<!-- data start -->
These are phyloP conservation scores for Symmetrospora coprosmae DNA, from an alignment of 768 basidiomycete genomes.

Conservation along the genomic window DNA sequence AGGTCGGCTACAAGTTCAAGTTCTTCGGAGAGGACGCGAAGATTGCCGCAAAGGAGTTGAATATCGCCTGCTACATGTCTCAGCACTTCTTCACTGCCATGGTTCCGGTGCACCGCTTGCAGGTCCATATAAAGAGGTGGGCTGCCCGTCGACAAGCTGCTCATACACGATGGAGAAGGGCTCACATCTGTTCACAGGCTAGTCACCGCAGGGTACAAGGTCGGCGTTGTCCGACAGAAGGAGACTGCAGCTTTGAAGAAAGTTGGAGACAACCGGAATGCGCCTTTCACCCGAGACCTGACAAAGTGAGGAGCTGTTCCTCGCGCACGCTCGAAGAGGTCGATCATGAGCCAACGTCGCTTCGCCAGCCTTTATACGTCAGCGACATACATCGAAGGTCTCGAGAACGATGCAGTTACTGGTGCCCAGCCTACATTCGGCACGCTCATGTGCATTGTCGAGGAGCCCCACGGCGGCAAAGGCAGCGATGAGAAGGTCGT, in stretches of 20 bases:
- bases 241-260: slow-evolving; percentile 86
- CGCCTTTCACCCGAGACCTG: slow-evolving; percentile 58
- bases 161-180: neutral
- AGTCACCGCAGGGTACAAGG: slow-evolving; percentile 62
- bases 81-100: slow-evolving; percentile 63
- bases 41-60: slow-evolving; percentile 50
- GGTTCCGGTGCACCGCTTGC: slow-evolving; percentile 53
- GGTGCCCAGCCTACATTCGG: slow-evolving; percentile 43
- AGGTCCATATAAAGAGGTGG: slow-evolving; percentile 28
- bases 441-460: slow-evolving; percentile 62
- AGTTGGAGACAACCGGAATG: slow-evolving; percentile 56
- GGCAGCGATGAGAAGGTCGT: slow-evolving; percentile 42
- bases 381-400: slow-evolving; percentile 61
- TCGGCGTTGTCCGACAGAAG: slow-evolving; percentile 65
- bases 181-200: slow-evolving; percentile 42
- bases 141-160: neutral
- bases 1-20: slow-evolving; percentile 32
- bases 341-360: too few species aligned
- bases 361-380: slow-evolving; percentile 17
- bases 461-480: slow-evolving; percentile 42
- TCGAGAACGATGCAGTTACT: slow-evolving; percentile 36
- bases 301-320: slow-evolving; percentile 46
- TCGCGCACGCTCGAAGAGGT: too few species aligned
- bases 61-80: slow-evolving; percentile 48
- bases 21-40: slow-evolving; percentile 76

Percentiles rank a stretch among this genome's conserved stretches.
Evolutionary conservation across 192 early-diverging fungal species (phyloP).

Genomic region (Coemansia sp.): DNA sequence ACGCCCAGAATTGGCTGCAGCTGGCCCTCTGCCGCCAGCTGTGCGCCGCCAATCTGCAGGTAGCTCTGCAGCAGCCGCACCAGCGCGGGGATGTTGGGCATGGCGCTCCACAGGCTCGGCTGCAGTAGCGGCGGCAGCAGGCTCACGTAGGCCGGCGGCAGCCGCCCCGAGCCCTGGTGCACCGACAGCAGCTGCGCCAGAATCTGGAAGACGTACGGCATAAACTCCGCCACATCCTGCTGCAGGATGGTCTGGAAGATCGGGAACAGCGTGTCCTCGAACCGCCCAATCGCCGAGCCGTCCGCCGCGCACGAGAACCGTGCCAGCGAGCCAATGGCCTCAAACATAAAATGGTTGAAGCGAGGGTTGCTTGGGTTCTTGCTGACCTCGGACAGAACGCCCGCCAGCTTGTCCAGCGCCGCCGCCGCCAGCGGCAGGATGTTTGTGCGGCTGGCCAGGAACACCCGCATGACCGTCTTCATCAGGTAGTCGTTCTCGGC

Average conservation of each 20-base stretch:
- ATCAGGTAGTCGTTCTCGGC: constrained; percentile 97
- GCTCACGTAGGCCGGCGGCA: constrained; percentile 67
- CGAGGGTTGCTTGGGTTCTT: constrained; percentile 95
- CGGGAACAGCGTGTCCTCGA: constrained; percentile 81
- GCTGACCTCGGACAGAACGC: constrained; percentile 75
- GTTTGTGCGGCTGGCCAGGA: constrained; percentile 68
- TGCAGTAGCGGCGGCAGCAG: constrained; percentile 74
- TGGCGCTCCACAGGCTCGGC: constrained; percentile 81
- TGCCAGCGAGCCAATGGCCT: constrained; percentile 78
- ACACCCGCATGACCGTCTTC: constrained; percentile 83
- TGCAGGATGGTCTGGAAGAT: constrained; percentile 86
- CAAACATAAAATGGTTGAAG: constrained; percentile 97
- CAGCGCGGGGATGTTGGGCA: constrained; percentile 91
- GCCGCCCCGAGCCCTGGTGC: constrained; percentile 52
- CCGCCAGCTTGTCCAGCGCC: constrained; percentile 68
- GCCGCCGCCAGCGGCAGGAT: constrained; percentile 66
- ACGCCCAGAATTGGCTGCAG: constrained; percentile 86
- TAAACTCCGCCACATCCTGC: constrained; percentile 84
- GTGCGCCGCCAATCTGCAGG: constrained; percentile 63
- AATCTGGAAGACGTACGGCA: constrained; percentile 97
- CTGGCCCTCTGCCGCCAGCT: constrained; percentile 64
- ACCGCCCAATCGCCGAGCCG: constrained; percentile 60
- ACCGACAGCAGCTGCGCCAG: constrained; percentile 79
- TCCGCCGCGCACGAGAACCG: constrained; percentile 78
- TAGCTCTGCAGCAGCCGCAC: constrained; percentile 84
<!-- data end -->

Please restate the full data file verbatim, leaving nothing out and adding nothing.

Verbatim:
These are phyloP conservation scores for Symmetrospora coprosmae DNA, from an alignment of 768 basidiomycete genomes.

Conservation along the genomic window DNA sequence AGGTCGGCTACAAGTTCAAGTTCTTCGGAGAGGACGCGAAGATTGCCGCAAAGGAGTTGAATATCGCCTGCTACATGTCTCAGCACTTCTTCACTGCCATGGTTCCGGTGCACCGCTTGCAGGTCCATATAAAGAGGTGGGCTGCCCGTCGACAAGCTGCTCATACACGATGGAGAAGGGCTCACATCTGTTCACAGGCTAGTCACCGCAGGGTACAAGGTCGGCGTTGTCCGACAGAAGGAGACTGCAGCTTTGAAGAAAGTTGGAGACAACCGGAATGCGCCTTTCACCCGAGACCTGACAAAGTGAGGAGCTGTTCCTCGCGCACGCTCGAAGAGGTCGATCATGAGCCAACGTCGCTTCGCCAGCCTTTATACGTCAGCGACATACATCGAAGGTCTCGAGAACGATGCAGTTACTGGTGCCCAGCCTACATTCGGCACGCTCATGTGCATTGTCGAGGAGCCCCACGGCGGCAAAGGCAGCGATGAGAAGGTCGT, in stretches of 20 bases:
- bases 241-260: slow-evolving; percentile 86
- CGCCTTTCACCCGAGACCTG: slow-evolving; percentile 58
- bases 161-180: neutral
- AGTCACCGCAGGGTACAAGG: slow-evolving; percentile 62
- bases 81-100: slow-evolving; percentile 63
- bases 41-60: slow-evolving; percentile 50
- GGTTCCGGTGCACCGCTTGC: slow-evolving; percentile 53
- GGTGCCCAGCCTACATTCGG: slow-evolving; percentile 43
- AGGTCCATATAAAGAGGTGG: slow-evolving; percentile 28
- bases 441-460: slow-evolving; percentile 62
- AGTTGGAGACAACCGGAATG: slow-evolving; percentile 56
- GGCAGCGATGAGAAGGTCGT: slow-evolving; percentile 42
- bases 381-400: slow-evolving; percentile 61
- TCGGCGTTGTCCGACAGAAG: slow-evolving; percentile 65
- bases 181-200: slow-evolving; percentile 42
- bases 141-160: neutral
- bases 1-20: slow-evolving; percentile 32
- bases 341-360: too few species aligned
- bases 361-380: slow-evolving; percentile 17
- bases 461-480: slow-evolving; percentile 42
- TCGAGAACGATGCAGTTACT: slow-evolving; percentile 36
- bases 301-320: slow-evolving; percentile 46
- TCGCGCACGCTCGAAGAGGT: too few species aligned
- bases 61-80: slow-evolving; percentile 48
- bases 21-40: slow-evolving; percentile 76

Percentiles rank a stretch among this genome's conserved stretches.
Evolutionary conservation across 192 early-diverging fungal species (phyloP).

Genomic region (Coemansia sp.): DNA sequence ACGCCCAGAATTGGCTGCAGCTGGCCCTCTGCCGCCAGCTGTGCGCCGCCAATCTGCAGGTAGCTCTGCAGCAGCCGCACCAGCGCGGGGATGTTGGGCATGGCGCTCCACAGGCTCGGCTGCAGTAGCGGCGGCAGCAGGCTCACGTAGGCCGGCGGCAGCCGCCCCGAGCCCTGGTGCACCGACAGCAGCTGCGCCAGAATCTGGAAGACGTACGGCATAAACTCCGCCACATCCTGCTGCAGGATGGTCTGGAAGATCGGGAACAGCGTGTCCTCGAACCGCCCAATCGCCGAGCCGTCCGCCGCGCACGAGAACCGTGCCAGCGAGCCAATGGCCTCAAACATAAAATGGTTGAAGCGAGGGTTGCTTGGGTTCTTGCTGACCTCGGACAGAACGCCCGCCAGCTTGTCCAGCGCCGCCGCCGCCAGCGGCAGGATGTTTGTGCGGCTGGCCAGGAACACCCGCATGACCGTCTTCATCAGGTAGTCGTTCTCGGC

Average conservation of each 20-base stretch:
- ATCAGGTAGTCGTTCTCGGC: constrained; percentile 97
- GCTCACGTAGGCCGGCGGCA: constrained; percentile 67
- CGAGGGTTGCTTGGGTTCTT: constrained; percentile 95
- CGGGAACAGCGTGTCCTCGA: constrained; percentile 81
- GCTGACCTCGGACAGAACGC: constrained; percentile 75
- GTTTGTGCGGCTGGCCAGGA: constrained; percentile 68
- TGCAGTAGCGGCGGCAGCAG: constrained; percentile 74
- TGGCGCTCCACAGGCTCGGC: constrained; percentile 81
- TGCCAGCGAGCCAATGGCCT: constrained; percentile 78
- ACACCCGCATGACCGTCTTC: constrained; percentile 83
- TGCAGGATGGTCTGGAAGAT: constrained; percentile 86
- CAAACATAAAATGGTTGAAG: constrained; percentile 97
- CAGCGCGGGGATGTTGGGCA: constrained; percentile 91
- GCCGCCCCGAGCCCTGGTGC: constrained; percentile 52
- CCGCCAGCTTGTCCAGCGCC: constrained; percentile 68
- GCCGCCGCCAGCGGCAGGAT: constrained; percentile 66
- ACGCCCAGAATTGGCTGCAG: constrained; percentile 86
- TAAACTCCGCCACATCCTGC: constrained; percentile 84
- GTGCGCCGCCAATCTGCAGG: constrained; percentile 63
- AATCTGGAAGACGTACGGCA: constrained; percentile 97
- CTGGCCCTCTGCCGCCAGCT: constrained; percentile 64
- ACCGCCCAATCGCCGAGCCG: constrained; percentile 60
- ACCGACAGCAGCTGCGCCAG: constrained; percentile 79
- TCCGCCGCGCACGAGAACCG: constrained; percentile 78
- TAGCTCTGCAGCAGCCGCAC: constrained; percentile 84